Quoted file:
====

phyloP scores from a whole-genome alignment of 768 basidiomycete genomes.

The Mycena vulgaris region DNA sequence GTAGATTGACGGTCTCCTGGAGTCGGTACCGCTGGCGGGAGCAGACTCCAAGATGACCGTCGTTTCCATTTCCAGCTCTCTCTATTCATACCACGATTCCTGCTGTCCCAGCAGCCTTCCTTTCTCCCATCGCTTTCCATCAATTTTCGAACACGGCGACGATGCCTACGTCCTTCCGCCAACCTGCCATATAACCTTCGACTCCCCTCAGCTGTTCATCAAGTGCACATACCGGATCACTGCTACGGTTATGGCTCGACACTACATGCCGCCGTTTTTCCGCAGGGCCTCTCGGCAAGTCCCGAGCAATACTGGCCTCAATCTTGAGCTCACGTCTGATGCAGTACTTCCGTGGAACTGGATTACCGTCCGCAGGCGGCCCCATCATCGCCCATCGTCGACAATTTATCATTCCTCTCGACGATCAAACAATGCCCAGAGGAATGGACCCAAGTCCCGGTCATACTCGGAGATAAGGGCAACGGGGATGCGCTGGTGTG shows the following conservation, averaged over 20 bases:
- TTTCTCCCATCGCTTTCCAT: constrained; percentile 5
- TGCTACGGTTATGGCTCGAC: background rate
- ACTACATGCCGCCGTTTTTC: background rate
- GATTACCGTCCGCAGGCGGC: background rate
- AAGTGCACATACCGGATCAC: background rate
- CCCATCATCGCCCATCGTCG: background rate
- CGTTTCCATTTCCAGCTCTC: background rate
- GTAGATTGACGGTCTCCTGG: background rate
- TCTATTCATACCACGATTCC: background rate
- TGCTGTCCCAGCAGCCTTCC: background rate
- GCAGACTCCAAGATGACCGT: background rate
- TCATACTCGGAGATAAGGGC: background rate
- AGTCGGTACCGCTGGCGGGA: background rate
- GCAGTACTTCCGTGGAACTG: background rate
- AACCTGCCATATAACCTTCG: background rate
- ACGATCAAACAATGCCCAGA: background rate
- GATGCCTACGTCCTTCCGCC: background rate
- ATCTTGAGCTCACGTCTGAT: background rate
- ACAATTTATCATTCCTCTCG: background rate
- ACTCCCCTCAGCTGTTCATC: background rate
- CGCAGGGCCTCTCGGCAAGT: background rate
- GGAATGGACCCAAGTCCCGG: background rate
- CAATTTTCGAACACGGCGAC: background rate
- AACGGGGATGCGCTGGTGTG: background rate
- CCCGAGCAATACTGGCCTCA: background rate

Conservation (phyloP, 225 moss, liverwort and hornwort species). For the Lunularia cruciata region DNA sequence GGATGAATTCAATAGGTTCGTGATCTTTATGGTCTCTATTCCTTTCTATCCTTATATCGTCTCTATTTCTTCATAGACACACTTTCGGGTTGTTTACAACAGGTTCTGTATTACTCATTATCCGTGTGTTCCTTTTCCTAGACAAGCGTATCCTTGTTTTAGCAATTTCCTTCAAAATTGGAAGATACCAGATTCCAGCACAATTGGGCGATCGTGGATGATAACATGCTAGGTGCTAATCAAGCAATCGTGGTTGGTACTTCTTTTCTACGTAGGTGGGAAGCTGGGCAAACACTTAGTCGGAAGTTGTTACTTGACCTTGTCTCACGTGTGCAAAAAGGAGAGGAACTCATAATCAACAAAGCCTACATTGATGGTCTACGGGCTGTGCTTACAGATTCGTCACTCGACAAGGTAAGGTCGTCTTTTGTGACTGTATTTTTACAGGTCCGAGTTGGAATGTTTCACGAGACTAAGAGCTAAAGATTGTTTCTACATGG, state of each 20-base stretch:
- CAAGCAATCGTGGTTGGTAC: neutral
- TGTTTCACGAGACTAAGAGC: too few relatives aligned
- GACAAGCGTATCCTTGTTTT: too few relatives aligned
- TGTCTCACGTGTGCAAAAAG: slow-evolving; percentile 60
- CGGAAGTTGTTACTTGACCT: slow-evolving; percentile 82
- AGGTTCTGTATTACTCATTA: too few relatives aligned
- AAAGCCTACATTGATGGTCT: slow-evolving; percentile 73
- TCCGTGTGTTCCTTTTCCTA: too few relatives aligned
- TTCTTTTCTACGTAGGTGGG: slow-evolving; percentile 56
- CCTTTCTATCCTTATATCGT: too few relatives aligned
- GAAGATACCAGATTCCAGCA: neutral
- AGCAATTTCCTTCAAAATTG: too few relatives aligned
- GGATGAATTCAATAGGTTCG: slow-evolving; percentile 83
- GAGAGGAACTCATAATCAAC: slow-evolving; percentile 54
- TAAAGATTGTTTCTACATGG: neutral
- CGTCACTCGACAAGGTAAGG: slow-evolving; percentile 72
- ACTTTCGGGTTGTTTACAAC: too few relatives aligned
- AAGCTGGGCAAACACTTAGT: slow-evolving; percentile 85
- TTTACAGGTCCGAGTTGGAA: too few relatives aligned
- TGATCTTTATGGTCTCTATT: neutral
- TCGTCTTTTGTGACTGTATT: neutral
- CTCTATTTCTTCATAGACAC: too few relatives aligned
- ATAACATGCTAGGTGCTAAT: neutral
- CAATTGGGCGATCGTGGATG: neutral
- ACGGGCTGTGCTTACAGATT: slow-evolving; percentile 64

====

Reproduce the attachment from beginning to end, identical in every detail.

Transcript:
phyloP scores from a whole-genome alignment of 768 basidiomycete genomes.

The Mycena vulgaris region DNA sequence GTAGATTGACGGTCTCCTGGAGTCGGTACCGCTGGCGGGAGCAGACTCCAAGATGACCGTCGTTTCCATTTCCAGCTCTCTCTATTCATACCACGATTCCTGCTGTCCCAGCAGCCTTCCTTTCTCCCATCGCTTTCCATCAATTTTCGAACACGGCGACGATGCCTACGTCCTTCCGCCAACCTGCCATATAACCTTCGACTCCCCTCAGCTGTTCATCAAGTGCACATACCGGATCACTGCTACGGTTATGGCTCGACACTACATGCCGCCGTTTTTCCGCAGGGCCTCTCGGCAAGTCCCGAGCAATACTGGCCTCAATCTTGAGCTCACGTCTGATGCAGTACTTCCGTGGAACTGGATTACCGTCCGCAGGCGGCCCCATCATCGCCCATCGTCGACAATTTATCATTCCTCTCGACGATCAAACAATGCCCAGAGGAATGGACCCAAGTCCCGGTCATACTCGGAGATAAGGGCAACGGGGATGCGCTGGTGTG shows the following conservation, averaged over 20 bases:
- TTTCTCCCATCGCTTTCCAT: constrained; percentile 5
- TGCTACGGTTATGGCTCGAC: background rate
- ACTACATGCCGCCGTTTTTC: background rate
- GATTACCGTCCGCAGGCGGC: background rate
- AAGTGCACATACCGGATCAC: background rate
- CCCATCATCGCCCATCGTCG: background rate
- CGTTTCCATTTCCAGCTCTC: background rate
- GTAGATTGACGGTCTCCTGG: background rate
- TCTATTCATACCACGATTCC: background rate
- TGCTGTCCCAGCAGCCTTCC: background rate
- GCAGACTCCAAGATGACCGT: background rate
- TCATACTCGGAGATAAGGGC: background rate
- AGTCGGTACCGCTGGCGGGA: background rate
- GCAGTACTTCCGTGGAACTG: background rate
- AACCTGCCATATAACCTTCG: background rate
- ACGATCAAACAATGCCCAGA: background rate
- GATGCCTACGTCCTTCCGCC: background rate
- ATCTTGAGCTCACGTCTGAT: background rate
- ACAATTTATCATTCCTCTCG: background rate
- ACTCCCCTCAGCTGTTCATC: background rate
- CGCAGGGCCTCTCGGCAAGT: background rate
- GGAATGGACCCAAGTCCCGG: background rate
- CAATTTTCGAACACGGCGAC: background rate
- AACGGGGATGCGCTGGTGTG: background rate
- CCCGAGCAATACTGGCCTCA: background rate

Conservation (phyloP, 225 moss, liverwort and hornwort species). For the Lunularia cruciata region DNA sequence GGATGAATTCAATAGGTTCGTGATCTTTATGGTCTCTATTCCTTTCTATCCTTATATCGTCTCTATTTCTTCATAGACACACTTTCGGGTTGTTTACAACAGGTTCTGTATTACTCATTATCCGTGTGTTCCTTTTCCTAGACAAGCGTATCCTTGTTTTAGCAATTTCCTTCAAAATTGGAAGATACCAGATTCCAGCACAATTGGGCGATCGTGGATGATAACATGCTAGGTGCTAATCAAGCAATCGTGGTTGGTACTTCTTTTCTACGTAGGTGGGAAGCTGGGCAAACACTTAGTCGGAAGTTGTTACTTGACCTTGTCTCACGTGTGCAAAAAGGAGAGGAACTCATAATCAACAAAGCCTACATTGATGGTCTACGGGCTGTGCTTACAGATTCGTCACTCGACAAGGTAAGGTCGTCTTTTGTGACTGTATTTTTACAGGTCCGAGTTGGAATGTTTCACGAGACTAAGAGCTAAAGATTGTTTCTACATGG, state of each 20-base stretch:
- CAAGCAATCGTGGTTGGTAC: neutral
- TGTTTCACGAGACTAAGAGC: too few relatives aligned
- GACAAGCGTATCCTTGTTTT: too few relatives aligned
- TGTCTCACGTGTGCAAAAAG: slow-evolving; percentile 60
- CGGAAGTTGTTACTTGACCT: slow-evolving; percentile 82
- AGGTTCTGTATTACTCATTA: too few relatives aligned
- AAAGCCTACATTGATGGTCT: slow-evolving; percentile 73
- TCCGTGTGTTCCTTTTCCTA: too few relatives aligned
- TTCTTTTCTACGTAGGTGGG: slow-evolving; percentile 56
- CCTTTCTATCCTTATATCGT: too few relatives aligned
- GAAGATACCAGATTCCAGCA: neutral
- AGCAATTTCCTTCAAAATTG: too few relatives aligned
- GGATGAATTCAATAGGTTCG: slow-evolving; percentile 83
- GAGAGGAACTCATAATCAAC: slow-evolving; percentile 54
- TAAAGATTGTTTCTACATGG: neutral
- CGTCACTCGACAAGGTAAGG: slow-evolving; percentile 72
- ACTTTCGGGTTGTTTACAAC: too few relatives aligned
- AAGCTGGGCAAACACTTAGT: slow-evolving; percentile 85
- TTTACAGGTCCGAGTTGGAA: too few relatives aligned
- TGATCTTTATGGTCTCTATT: neutral
- TCGTCTTTTGTGACTGTATT: neutral
- CTCTATTTCTTCATAGACAC: too few relatives aligned
- ATAACATGCTAGGTGCTAAT: neutral
- CAATTGGGCGATCGTGGATG: neutral
- ACGGGCTGTGCTTACAGATT: slow-evolving; percentile 64